Shares of tech firm CSE Global shot up yesterday after an activist investor called for "cash discipline" and higher dividends.
The demands from Quarz Capital Management thrust CSE into the spotlight and ignited investor interest. That sent the stock up 2.5 cents, or 7.25 per cent, to 37 cents.
Quarz said it wants to engage with the CSE board to unlock shareholder value at the firm, a process control and communications network system integrator.
It said it may propose measures at annual general meetings or extraordinary general meetings to "expedite" this process. This could also involve electing new board members or a sale of the firm.
Although Quarz holds less than 5 per cent of CSE Global, it said that combined with its affiliates, it has built up a "substantially larger shareholding than the current management and board of CSE".
Quarz declined to name its affiliates, but CSE's shareholding is split among a few big players.
Mr Tan Mok Koon, a former CSE managing and executive director who led the management buyout of the firm from Singapore Technologies in 1997, owns 12 per cent.
Institutional investors, including Fidelity, Chartered Asset Management and Edgbaston Investment Partners, control about 29 per cent.
Quarz, in an open letter to CSE's management and board, noted that the share price has slumped by over 40 per cent since 2015 and trades near its book value of 34 cents.
It blamed investors' lack of confidence in CSE on its leadership team's inadequate cost and operational discipline.
Quarz wants CSE to immediately distribute $18 million of its $48 million net cash position as a special dividend to shareholders. At CSE's closing price of 34.5 cents last Friday, this would represent a dividend yield of about 10 per cent, up from 8 per cent based on its last dividend announcement.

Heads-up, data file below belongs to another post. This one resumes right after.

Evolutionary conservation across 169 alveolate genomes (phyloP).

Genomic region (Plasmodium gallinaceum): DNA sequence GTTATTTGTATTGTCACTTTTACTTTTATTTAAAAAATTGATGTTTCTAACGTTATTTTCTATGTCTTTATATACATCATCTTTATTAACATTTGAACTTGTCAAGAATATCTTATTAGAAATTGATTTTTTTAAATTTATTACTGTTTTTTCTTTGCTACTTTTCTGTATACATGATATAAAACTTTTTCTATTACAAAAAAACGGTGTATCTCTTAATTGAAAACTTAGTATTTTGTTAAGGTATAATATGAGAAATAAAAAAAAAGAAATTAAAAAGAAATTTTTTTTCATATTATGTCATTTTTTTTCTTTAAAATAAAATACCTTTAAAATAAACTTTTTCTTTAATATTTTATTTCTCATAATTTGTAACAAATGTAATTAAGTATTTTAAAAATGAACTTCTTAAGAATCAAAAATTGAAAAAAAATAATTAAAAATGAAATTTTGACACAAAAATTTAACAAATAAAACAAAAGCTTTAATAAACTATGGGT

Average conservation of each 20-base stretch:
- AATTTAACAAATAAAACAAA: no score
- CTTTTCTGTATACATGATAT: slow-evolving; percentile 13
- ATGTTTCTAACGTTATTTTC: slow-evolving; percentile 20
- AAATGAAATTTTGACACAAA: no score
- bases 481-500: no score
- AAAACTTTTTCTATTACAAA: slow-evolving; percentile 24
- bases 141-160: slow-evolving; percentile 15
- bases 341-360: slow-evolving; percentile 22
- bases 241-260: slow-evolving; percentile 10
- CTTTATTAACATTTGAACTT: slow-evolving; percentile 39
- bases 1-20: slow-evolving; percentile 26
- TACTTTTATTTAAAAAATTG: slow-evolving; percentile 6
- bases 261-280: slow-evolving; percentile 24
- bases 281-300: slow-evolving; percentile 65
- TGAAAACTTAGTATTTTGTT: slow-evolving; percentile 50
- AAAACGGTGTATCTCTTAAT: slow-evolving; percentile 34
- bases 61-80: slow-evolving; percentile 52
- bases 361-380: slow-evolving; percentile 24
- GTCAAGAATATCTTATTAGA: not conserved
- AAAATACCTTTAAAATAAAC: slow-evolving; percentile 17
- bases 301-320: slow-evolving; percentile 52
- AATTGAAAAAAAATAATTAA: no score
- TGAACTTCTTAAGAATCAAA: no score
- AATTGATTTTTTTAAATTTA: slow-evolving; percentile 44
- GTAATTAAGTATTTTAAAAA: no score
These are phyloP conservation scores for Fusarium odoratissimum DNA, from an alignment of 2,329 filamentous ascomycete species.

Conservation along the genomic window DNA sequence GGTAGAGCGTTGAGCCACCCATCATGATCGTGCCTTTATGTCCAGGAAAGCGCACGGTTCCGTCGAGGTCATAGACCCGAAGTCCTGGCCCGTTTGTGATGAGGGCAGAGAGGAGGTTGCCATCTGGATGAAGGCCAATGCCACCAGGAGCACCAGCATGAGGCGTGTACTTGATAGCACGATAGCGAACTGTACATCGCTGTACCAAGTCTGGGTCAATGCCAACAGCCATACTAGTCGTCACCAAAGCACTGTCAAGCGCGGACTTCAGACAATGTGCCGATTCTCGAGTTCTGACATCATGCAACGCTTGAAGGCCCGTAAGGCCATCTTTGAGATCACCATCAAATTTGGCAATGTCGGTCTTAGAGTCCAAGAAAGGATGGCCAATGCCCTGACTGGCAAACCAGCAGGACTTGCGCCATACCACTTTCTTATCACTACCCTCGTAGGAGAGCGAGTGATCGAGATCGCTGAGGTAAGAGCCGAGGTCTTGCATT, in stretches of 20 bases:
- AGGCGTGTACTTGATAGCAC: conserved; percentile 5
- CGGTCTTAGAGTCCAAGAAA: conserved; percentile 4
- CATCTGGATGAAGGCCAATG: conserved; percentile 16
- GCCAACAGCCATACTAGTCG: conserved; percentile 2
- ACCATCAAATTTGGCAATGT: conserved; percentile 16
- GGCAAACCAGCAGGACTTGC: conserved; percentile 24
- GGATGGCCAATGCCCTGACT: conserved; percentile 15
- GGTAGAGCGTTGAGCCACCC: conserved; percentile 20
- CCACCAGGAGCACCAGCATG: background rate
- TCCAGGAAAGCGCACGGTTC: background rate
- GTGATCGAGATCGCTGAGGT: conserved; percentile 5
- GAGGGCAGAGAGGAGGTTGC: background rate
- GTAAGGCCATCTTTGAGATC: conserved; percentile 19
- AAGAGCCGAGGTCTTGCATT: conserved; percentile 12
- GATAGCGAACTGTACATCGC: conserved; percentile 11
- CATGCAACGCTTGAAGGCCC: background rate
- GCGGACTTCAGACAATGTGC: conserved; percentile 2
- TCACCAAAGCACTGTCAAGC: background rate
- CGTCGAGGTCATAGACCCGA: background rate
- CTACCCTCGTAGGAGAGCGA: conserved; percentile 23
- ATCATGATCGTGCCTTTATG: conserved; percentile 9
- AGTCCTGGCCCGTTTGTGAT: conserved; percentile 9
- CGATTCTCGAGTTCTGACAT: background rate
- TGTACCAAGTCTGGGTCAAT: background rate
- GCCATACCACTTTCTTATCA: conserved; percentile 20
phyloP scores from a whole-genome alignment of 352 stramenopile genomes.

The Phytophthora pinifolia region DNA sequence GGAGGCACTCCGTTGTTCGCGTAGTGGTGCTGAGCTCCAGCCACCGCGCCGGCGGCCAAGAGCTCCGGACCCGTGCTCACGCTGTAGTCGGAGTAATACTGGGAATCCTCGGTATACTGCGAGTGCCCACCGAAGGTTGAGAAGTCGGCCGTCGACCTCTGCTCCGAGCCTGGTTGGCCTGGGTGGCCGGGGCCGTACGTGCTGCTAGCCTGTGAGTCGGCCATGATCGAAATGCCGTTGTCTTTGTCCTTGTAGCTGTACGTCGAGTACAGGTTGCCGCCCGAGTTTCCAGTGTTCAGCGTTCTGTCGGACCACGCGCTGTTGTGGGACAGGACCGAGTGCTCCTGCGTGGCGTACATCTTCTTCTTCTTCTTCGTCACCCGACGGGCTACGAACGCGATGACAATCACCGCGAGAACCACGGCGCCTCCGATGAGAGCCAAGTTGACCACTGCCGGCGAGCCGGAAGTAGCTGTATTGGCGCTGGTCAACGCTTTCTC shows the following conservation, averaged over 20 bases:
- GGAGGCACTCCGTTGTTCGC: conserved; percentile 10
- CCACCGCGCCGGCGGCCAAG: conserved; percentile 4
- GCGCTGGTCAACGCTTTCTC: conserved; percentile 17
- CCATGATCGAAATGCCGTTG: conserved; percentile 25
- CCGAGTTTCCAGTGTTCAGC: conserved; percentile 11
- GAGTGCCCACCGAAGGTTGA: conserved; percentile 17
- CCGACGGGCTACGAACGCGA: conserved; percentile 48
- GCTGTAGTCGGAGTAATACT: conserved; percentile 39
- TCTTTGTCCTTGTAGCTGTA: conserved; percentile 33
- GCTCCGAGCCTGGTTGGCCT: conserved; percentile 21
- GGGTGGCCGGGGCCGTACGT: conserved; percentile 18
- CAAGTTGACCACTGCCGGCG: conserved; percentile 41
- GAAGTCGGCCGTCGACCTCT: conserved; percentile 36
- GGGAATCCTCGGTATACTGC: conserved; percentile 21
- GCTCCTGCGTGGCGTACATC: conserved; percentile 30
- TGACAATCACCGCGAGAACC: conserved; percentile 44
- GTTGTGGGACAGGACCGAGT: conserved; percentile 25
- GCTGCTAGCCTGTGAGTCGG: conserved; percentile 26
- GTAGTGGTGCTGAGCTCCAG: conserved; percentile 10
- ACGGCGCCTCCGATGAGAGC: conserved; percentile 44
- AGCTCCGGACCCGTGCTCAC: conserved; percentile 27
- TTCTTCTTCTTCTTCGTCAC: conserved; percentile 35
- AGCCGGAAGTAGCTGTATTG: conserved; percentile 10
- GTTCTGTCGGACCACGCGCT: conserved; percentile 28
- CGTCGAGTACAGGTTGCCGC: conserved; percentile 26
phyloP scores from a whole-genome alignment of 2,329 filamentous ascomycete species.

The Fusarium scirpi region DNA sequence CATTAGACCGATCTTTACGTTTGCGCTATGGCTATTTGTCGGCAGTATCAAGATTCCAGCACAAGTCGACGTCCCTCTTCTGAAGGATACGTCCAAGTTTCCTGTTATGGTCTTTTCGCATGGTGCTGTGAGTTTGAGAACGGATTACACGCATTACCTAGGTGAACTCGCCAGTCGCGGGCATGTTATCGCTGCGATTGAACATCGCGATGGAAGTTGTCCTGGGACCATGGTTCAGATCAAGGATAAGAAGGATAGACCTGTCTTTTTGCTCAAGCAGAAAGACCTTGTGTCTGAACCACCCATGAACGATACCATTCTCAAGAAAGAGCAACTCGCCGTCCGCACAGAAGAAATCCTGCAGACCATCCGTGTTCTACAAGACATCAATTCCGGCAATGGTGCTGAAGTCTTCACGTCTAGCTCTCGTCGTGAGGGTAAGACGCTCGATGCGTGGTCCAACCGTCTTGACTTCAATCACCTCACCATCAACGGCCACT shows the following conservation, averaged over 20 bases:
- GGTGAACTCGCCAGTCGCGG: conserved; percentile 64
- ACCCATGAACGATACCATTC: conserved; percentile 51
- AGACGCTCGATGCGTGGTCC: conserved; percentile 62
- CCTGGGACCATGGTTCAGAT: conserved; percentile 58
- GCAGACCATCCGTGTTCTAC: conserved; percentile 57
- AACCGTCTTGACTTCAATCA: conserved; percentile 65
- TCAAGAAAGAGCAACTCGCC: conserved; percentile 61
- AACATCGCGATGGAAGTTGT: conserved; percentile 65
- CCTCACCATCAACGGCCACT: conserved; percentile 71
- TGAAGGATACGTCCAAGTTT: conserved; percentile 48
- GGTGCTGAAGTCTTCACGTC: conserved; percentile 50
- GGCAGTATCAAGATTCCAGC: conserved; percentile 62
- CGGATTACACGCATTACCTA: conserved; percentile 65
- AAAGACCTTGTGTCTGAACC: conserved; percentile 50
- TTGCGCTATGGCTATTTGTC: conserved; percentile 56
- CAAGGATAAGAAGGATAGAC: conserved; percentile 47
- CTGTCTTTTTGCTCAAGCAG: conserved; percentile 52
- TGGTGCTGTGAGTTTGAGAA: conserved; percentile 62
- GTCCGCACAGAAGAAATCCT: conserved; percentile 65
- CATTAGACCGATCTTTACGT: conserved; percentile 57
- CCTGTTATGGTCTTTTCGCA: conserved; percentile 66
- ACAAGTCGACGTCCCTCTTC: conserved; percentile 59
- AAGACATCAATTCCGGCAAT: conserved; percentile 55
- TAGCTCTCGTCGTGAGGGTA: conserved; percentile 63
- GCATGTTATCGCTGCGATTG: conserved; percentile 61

It also flagged CSE's sharp fall in underlying net income, from $31 million in 2015 to $13.3 million last year, despite spending $28 million of shareholder funds on seven acquisitions since 2015.
CSE is a "cash-rich" but "poorly managed" tech firm with recurring cash flow from maintenance and upgrade projects, Quarz wrote.
The question of CSE's misaligned interests was also raised.
Its board and management combined hold roughly 2 per cent of the firm worth about $3.8 million, Quarz noted, but they drew a yearly compensation in excess of $4.4 million in 2016 and more than $7.5 million a year from 2012 to 2015.
Quarz wrote: "Top management and board are projected to pay themselves in excess of $3.5 million with remuneration increasing to more than 25 per cent of 2017 underlying net profit ($13.3 million)."
The ratio is more striking if one-off costs are included - CSE made a net loss of $45.1 million last year.
This is after taking into account a one-off loss of $16.8 million for apparent violations of Iran sanctions by a subsidiary from 2012 to 2013, as well as a write-down of $37.9 million of account receivables and intangibles last year.
Quarz wrote: "Losses have been labelled 'legacy issues' despite most of (the board and management) present during the occurrences."